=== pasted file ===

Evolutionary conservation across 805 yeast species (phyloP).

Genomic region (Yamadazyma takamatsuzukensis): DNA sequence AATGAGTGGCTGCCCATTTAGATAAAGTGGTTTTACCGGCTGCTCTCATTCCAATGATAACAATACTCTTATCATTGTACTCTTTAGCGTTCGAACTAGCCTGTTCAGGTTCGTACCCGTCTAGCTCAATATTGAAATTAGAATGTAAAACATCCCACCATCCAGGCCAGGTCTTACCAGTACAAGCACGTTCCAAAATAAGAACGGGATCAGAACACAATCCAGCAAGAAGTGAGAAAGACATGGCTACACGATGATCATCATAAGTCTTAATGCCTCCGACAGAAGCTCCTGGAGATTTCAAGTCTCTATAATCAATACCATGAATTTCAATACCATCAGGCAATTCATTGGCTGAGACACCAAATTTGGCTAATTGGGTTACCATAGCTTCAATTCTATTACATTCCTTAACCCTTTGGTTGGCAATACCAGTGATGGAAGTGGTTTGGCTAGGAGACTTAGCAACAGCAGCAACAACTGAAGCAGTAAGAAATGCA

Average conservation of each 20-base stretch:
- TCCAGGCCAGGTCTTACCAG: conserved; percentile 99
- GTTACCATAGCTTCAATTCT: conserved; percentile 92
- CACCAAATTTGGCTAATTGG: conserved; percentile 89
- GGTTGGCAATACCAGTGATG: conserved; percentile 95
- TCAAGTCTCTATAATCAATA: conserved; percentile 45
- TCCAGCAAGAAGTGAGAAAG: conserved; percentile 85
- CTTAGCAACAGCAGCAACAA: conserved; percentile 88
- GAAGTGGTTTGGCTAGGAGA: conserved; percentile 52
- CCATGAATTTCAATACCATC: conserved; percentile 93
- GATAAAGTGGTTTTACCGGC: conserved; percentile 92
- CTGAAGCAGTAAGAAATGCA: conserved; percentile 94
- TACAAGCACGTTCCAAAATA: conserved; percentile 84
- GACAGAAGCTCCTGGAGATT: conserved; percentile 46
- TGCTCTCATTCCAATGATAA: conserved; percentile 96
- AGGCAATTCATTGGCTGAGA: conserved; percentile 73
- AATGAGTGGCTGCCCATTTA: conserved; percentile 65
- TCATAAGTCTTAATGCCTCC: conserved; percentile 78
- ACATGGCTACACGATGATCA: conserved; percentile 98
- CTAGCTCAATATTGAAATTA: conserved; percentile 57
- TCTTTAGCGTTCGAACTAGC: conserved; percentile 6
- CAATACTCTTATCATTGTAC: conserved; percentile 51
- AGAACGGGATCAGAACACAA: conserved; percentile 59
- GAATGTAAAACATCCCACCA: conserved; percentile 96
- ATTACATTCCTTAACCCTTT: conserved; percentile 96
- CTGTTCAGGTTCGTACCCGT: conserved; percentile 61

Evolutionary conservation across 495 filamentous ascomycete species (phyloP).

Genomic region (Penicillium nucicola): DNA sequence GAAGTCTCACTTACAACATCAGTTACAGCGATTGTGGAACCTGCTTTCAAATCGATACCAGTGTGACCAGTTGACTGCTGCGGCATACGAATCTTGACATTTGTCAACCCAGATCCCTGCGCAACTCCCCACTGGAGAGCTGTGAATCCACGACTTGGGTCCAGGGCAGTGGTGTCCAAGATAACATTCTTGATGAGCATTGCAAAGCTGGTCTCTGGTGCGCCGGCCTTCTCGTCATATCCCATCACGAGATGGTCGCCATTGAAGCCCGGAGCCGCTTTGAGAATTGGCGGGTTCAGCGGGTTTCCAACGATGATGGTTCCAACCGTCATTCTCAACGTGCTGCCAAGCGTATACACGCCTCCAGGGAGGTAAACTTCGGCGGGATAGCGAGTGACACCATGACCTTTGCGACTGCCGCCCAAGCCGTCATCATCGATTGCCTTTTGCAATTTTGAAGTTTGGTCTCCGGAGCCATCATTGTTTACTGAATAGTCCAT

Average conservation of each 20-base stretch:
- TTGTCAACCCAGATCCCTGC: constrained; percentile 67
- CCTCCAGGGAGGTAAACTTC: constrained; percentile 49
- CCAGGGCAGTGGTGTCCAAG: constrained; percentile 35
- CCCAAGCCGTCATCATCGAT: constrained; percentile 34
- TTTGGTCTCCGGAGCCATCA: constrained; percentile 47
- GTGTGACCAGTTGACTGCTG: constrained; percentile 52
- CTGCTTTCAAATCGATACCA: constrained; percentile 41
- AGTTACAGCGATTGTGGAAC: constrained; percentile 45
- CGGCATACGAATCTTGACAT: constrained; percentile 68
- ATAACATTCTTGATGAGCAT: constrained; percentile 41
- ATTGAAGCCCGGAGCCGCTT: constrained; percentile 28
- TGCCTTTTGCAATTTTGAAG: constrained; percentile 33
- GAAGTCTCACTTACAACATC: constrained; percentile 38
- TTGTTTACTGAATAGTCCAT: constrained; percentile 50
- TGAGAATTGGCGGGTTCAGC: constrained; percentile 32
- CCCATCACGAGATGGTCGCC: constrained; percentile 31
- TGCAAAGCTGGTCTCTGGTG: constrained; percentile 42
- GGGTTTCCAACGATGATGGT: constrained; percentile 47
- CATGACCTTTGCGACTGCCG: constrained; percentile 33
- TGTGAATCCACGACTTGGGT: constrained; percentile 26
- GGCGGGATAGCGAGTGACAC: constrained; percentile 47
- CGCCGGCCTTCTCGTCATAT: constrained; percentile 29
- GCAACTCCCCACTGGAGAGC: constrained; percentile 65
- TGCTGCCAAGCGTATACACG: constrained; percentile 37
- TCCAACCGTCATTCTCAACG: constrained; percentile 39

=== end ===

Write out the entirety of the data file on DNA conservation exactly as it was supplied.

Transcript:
Evolutionary conservation across 805 yeast species (phyloP).

Genomic region (Yamadazyma takamatsuzukensis): DNA sequence AATGAGTGGCTGCCCATTTAGATAAAGTGGTTTTACCGGCTGCTCTCATTCCAATGATAACAATACTCTTATCATTGTACTCTTTAGCGTTCGAACTAGCCTGTTCAGGTTCGTACCCGTCTAGCTCAATATTGAAATTAGAATGTAAAACATCCCACCATCCAGGCCAGGTCTTACCAGTACAAGCACGTTCCAAAATAAGAACGGGATCAGAACACAATCCAGCAAGAAGTGAGAAAGACATGGCTACACGATGATCATCATAAGTCTTAATGCCTCCGACAGAAGCTCCTGGAGATTTCAAGTCTCTATAATCAATACCATGAATTTCAATACCATCAGGCAATTCATTGGCTGAGACACCAAATTTGGCTAATTGGGTTACCATAGCTTCAATTCTATTACATTCCTTAACCCTTTGGTTGGCAATACCAGTGATGGAAGTGGTTTGGCTAGGAGACTTAGCAACAGCAGCAACAACTGAAGCAGTAAGAAATGCA

Average conservation of each 20-base stretch:
- TCCAGGCCAGGTCTTACCAG: conserved; percentile 99
- GTTACCATAGCTTCAATTCT: conserved; percentile 92
- CACCAAATTTGGCTAATTGG: conserved; percentile 89
- GGTTGGCAATACCAGTGATG: conserved; percentile 95
- TCAAGTCTCTATAATCAATA: conserved; percentile 45
- TCCAGCAAGAAGTGAGAAAG: conserved; percentile 85
- CTTAGCAACAGCAGCAACAA: conserved; percentile 88
- GAAGTGGTTTGGCTAGGAGA: conserved; percentile 52
- CCATGAATTTCAATACCATC: conserved; percentile 93
- GATAAAGTGGTTTTACCGGC: conserved; percentile 92
- CTGAAGCAGTAAGAAATGCA: conserved; percentile 94
- TACAAGCACGTTCCAAAATA: conserved; percentile 84
- GACAGAAGCTCCTGGAGATT: conserved; percentile 46
- TGCTCTCATTCCAATGATAA: conserved; percentile 96
- AGGCAATTCATTGGCTGAGA: conserved; percentile 73
- AATGAGTGGCTGCCCATTTA: conserved; percentile 65
- TCATAAGTCTTAATGCCTCC: conserved; percentile 78
- ACATGGCTACACGATGATCA: conserved; percentile 98
- CTAGCTCAATATTGAAATTA: conserved; percentile 57
- TCTTTAGCGTTCGAACTAGC: conserved; percentile 6
- CAATACTCTTATCATTGTAC: conserved; percentile 51
- AGAACGGGATCAGAACACAA: conserved; percentile 59
- GAATGTAAAACATCCCACCA: conserved; percentile 96
- ATTACATTCCTTAACCCTTT: conserved; percentile 96
- CTGTTCAGGTTCGTACCCGT: conserved; percentile 61

Evolutionary conservation across 495 filamentous ascomycete species (phyloP).

Genomic region (Penicillium nucicola): DNA sequence GAAGTCTCACTTACAACATCAGTTACAGCGATTGTGGAACCTGCTTTCAAATCGATACCAGTGTGACCAGTTGACTGCTGCGGCATACGAATCTTGACATTTGTCAACCCAGATCCCTGCGCAACTCCCCACTGGAGAGCTGTGAATCCACGACTTGGGTCCAGGGCAGTGGTGTCCAAGATAACATTCTTGATGAGCATTGCAAAGCTGGTCTCTGGTGCGCCGGCCTTCTCGTCATATCCCATCACGAGATGGTCGCCATTGAAGCCCGGAGCCGCTTTGAGAATTGGCGGGTTCAGCGGGTTTCCAACGATGATGGTTCCAACCGTCATTCTCAACGTGCTGCCAAGCGTATACACGCCTCCAGGGAGGTAAACTTCGGCGGGATAGCGAGTGACACCATGACCTTTGCGACTGCCGCCCAAGCCGTCATCATCGATTGCCTTTTGCAATTTTGAAGTTTGGTCTCCGGAGCCATCATTGTTTACTGAATAGTCCAT

Average conservation of each 20-base stretch:
- TTGTCAACCCAGATCCCTGC: constrained; percentile 67
- CCTCCAGGGAGGTAAACTTC: constrained; percentile 49
- CCAGGGCAGTGGTGTCCAAG: constrained; percentile 35
- CCCAAGCCGTCATCATCGAT: constrained; percentile 34
- TTTGGTCTCCGGAGCCATCA: constrained; percentile 47
- GTGTGACCAGTTGACTGCTG: constrained; percentile 52
- CTGCTTTCAAATCGATACCA: constrained; percentile 41
- AGTTACAGCGATTGTGGAAC: constrained; percentile 45
- CGGCATACGAATCTTGACAT: constrained; percentile 68
- ATAACATTCTTGATGAGCAT: constrained; percentile 41
- ATTGAAGCCCGGAGCCGCTT: constrained; percentile 28
- TGCCTTTTGCAATTTTGAAG: constrained; percentile 33
- GAAGTCTCACTTACAACATC: constrained; percentile 38
- TTGTTTACTGAATAGTCCAT: constrained; percentile 50
- TGAGAATTGGCGGGTTCAGC: constrained; percentile 32
- CCCATCACGAGATGGTCGCC: constrained; percentile 31
- TGCAAAGCTGGTCTCTGGTG: constrained; percentile 42
- GGGTTTCCAACGATGATGGT: constrained; percentile 47
- CATGACCTTTGCGACTGCCG: constrained; percentile 33
- TGTGAATCCACGACTTGGGT: constrained; percentile 26
- GGCGGGATAGCGAGTGACAC: constrained; percentile 47
- CGCCGGCCTTCTCGTCATAT: constrained; percentile 29
- GCAACTCCCCACTGGAGAGC: constrained; percentile 65
- TGCTGCCAAGCGTATACACG: constrained; percentile 37
- TCCAACCGTCATTCTCAACG: constrained; percentile 39